The end of an era is upon us, sports fans.
Vin Scully, legendary baseball announcer for the Los Angeles Dodgers, is retiring this season, after an astonishing 67 years in broadcasting.
Sixty…seven…years. Let that sink in for awhile.
Nobody has ever done his job so well, for so long. Nobody even close.
It makes me envious of Dodger fans. He’s more than just their announcer. He’s more than just their buddy, inviting them to sit back and enjoy a ball game with him.
He’s their dad, the one with all the memories of former Dodger heroes like Jackie Robinson and Duke Snider, Sandy Koufax and Don Drysdale, Steve Garvey and Davey Lopes, Fernando Valenzuela and Orel Hershiser and Kirk Gibson, on and on and on.
This man is inextricably intertwined with the history of the Dodgers; indeed, of baseball.
He is in the Baseball Hall of Fame, of course, as a recipient of the annual Ford C. Frick award, presented to a broadcaster for “major contributions to baseball.”
And boy, has this guy contributed.
Back in ancient times, before television, radio was the only way to broadcast a ballgame. The announcer, therefore, was an artist; it was up to him to paint a complete picture for the listener, to describe the brilliant blue sky, the gentle breeze blowing in from left field, the smell of the freshly cut grass, the jubilant roar of the crowd…every sight, sound and smell of the game brought vividly to life, transporting the fan listening at home right to the best seat in the ballpark.
Vin Scully has skillfully painted these pictures day after day, game after game, for decades.
Not only does that take a great deal of talent, which he certainly has, and a singularly mellifluous voice, which he also has. It takes a true love and passion for the game, and a warm, inviting, friendly manner that makes people want to tune in and listen to him. Vin Scully checks both those boxes, as well.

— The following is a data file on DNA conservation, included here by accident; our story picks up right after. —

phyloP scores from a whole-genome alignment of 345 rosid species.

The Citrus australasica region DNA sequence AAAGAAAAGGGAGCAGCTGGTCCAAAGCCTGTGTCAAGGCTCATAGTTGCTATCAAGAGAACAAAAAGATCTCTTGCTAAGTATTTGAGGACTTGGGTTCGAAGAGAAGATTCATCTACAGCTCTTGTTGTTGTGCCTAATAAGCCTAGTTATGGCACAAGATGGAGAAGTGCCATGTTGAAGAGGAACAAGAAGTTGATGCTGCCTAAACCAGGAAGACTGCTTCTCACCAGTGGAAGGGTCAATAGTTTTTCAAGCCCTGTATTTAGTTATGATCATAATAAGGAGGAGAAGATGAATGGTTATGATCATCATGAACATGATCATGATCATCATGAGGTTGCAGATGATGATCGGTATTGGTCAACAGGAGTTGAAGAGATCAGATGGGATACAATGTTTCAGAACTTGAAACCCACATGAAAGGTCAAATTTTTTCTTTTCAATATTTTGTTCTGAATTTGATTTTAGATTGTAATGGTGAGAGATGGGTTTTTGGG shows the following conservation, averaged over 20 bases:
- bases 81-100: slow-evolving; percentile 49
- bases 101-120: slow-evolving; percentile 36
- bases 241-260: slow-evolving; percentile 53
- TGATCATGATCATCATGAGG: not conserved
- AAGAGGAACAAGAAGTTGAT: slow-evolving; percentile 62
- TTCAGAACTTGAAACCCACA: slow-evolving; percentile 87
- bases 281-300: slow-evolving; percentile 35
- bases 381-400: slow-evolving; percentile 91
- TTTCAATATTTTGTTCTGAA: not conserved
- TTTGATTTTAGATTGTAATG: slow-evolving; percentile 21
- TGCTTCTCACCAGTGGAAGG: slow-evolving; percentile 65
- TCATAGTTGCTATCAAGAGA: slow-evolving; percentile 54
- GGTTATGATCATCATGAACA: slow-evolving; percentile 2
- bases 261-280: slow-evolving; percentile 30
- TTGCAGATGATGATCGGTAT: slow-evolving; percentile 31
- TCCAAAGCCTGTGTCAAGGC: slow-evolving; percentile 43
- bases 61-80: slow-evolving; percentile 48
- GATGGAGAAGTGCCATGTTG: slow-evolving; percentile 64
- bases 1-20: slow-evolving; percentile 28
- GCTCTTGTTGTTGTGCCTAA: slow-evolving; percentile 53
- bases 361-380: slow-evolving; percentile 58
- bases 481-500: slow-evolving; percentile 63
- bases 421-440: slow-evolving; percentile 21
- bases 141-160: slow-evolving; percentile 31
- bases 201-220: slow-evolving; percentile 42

Baseball Hall of Famer Ted Williams once said, “If there was a guy born to play baseball, it was Willie Mays.” I say, if there was a guy born to announce baseball, it’s Vin Scully.
My two favorite ball games, called by Vin Scully:
1986 WORLD SERIES, GAME 6: As the New York Mets mounted a crazy ninth-inning, two-out comeback to defeat the utterly gobsmacked Boston Red Sox at New York’s Shea Stadium, Vin asked rhetorically, ” Can you believe this ballgame at Shea?”
As the infamous game-ending ground ball rolled improbably through the legs of first baseman Bill Buckner, allowing Ray Knight to score the winning run for the Mets, Vin described it like this, the shock and disbelief at what was unfolding, clearly heard: “Little roller, up along first…BEHIND THE BAG!! IT GETS THROUGH BUCKNER!! HERE COMES KNIGHT, AND THE METS WIN IT!!!”
Minutes later, after letting the television audience take in the raucous celebration in the stadium, except for the stunned, silent Red Sox dugout, he declared, “If one picture is worth a thousand words, you have seen about a million words!”
(Which is another skill of his: letting the images on television tell the story. As valuable as his words are, he knows when they aren’t needed.)
1988 WORLD SERIES, GAME 1: Dodgers vs. Oakland A’s, Dodger Stadium. Bottom of the ninth inning. Dodgers trail by one run with two outs and one man on base. Kirk Gibson, pinch-hitting despite a badly hurt right leg, is at bat. Three-ball, two-strike count. Here comes the pitch. Mr. Scully, take it away:
“High fly ball, into right field, she is GONE!!!”
In that call, you can hear the hopeful anticipation of what could happen, followed by the amazement and joy at what just did.
And then, amid all the resultant pandemonium, he added, “In a year that has been so improbable, the impossible has happened!”
Side note: At that moment, another legendary announcer, Jack Buck, delighted the radio audience with his own immortal line: “I DON’T BELIEVE WHAT I JUST SAW!!”
Vin Scully will announce his last Dodgers home game this Sunday, September 25, at 4:00 PM, Eastern Time. It will be broadcast live on MLB Network, as well as the Dodgers’ and Colorado Rockies’ local networks. Do yourself a favor; take a break from football this Sunday.
And enjoy a baseball game with a living legend.